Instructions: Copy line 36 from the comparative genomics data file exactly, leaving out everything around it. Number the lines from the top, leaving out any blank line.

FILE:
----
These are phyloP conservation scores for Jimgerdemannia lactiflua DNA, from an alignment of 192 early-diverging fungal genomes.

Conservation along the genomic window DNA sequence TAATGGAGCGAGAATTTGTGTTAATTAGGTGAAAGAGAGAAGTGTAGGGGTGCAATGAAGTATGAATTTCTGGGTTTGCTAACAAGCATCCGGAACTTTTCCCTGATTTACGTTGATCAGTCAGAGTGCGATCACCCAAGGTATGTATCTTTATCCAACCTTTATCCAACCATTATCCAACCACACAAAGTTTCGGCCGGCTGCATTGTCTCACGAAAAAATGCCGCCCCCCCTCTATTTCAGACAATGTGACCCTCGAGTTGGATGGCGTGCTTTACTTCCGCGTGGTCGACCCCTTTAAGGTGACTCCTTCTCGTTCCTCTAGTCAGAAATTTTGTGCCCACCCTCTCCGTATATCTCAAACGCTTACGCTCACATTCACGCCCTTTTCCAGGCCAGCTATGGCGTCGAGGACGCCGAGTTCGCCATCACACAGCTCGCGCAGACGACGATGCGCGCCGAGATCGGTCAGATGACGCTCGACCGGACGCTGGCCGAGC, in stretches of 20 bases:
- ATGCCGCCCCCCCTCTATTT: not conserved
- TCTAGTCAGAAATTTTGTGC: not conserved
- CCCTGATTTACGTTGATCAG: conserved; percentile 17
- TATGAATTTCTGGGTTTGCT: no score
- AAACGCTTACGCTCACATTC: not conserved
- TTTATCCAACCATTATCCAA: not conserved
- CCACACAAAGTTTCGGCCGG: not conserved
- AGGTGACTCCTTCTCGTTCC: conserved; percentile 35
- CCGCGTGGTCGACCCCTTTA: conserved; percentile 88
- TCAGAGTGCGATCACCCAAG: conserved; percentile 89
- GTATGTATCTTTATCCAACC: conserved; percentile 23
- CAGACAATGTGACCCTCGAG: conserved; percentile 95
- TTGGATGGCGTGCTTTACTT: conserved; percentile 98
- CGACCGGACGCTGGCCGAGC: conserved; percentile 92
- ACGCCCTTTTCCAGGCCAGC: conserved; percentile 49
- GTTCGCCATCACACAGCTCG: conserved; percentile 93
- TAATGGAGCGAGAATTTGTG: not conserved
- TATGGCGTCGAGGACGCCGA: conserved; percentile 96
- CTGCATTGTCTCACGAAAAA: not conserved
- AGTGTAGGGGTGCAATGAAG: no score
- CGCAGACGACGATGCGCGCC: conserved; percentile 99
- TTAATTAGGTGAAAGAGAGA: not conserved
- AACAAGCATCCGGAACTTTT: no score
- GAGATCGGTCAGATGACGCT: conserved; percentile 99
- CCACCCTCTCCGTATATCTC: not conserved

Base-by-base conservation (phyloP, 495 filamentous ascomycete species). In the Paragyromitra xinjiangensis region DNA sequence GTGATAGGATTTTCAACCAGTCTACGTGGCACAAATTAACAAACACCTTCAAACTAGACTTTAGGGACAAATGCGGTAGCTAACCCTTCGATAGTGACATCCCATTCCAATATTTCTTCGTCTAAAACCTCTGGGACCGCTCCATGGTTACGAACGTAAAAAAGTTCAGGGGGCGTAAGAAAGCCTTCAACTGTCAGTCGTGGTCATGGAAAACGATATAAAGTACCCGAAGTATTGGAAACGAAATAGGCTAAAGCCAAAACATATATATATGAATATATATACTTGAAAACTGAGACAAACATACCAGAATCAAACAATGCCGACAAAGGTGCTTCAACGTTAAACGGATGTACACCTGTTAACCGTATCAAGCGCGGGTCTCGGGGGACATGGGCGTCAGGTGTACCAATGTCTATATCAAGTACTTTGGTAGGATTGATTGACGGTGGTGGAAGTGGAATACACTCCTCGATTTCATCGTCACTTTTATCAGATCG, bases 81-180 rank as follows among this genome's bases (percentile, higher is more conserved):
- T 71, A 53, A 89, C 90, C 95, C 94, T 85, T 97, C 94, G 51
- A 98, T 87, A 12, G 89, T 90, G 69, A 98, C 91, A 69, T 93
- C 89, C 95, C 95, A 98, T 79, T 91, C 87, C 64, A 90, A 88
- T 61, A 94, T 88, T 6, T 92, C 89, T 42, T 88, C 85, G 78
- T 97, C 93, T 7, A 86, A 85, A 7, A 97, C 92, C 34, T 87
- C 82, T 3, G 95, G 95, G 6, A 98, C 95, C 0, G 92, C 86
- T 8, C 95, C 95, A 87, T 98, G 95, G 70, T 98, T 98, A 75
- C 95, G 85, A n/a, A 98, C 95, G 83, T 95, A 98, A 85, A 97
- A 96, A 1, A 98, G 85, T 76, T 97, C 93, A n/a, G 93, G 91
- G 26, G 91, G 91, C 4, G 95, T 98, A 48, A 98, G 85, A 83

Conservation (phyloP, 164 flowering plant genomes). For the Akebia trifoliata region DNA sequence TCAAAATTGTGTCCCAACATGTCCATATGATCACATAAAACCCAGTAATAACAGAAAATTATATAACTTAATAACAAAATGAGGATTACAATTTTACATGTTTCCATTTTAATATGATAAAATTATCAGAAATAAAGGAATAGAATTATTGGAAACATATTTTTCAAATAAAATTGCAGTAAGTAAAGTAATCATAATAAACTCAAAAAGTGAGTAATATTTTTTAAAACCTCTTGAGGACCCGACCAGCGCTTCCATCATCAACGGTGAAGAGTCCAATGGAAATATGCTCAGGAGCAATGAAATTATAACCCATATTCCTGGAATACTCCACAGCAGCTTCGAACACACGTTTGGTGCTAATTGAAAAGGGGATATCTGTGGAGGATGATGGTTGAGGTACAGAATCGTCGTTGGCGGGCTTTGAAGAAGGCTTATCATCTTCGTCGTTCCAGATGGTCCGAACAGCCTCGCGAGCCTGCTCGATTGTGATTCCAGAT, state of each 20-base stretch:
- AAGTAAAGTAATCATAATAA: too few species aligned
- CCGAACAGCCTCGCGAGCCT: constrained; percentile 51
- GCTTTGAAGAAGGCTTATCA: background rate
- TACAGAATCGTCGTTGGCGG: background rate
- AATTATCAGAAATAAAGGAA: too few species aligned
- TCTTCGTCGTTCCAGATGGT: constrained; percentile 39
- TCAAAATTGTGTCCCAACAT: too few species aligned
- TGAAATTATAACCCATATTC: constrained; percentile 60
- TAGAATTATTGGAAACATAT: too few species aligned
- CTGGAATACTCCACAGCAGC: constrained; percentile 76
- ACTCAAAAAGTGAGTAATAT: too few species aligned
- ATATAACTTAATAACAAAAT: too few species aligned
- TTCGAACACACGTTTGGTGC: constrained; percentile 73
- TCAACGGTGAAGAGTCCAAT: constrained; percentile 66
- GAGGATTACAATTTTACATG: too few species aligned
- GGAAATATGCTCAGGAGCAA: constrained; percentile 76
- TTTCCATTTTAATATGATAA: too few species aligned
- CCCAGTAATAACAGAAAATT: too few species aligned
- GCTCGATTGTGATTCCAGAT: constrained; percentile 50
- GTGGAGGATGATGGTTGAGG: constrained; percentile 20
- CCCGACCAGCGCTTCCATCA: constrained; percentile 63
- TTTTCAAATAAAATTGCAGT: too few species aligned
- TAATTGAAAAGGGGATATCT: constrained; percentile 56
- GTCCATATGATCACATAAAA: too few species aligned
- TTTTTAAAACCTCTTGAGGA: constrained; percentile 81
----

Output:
- C 95, G 85, A n/a, A 98, C 95, G 83, T 95, A 98, A 85, A 97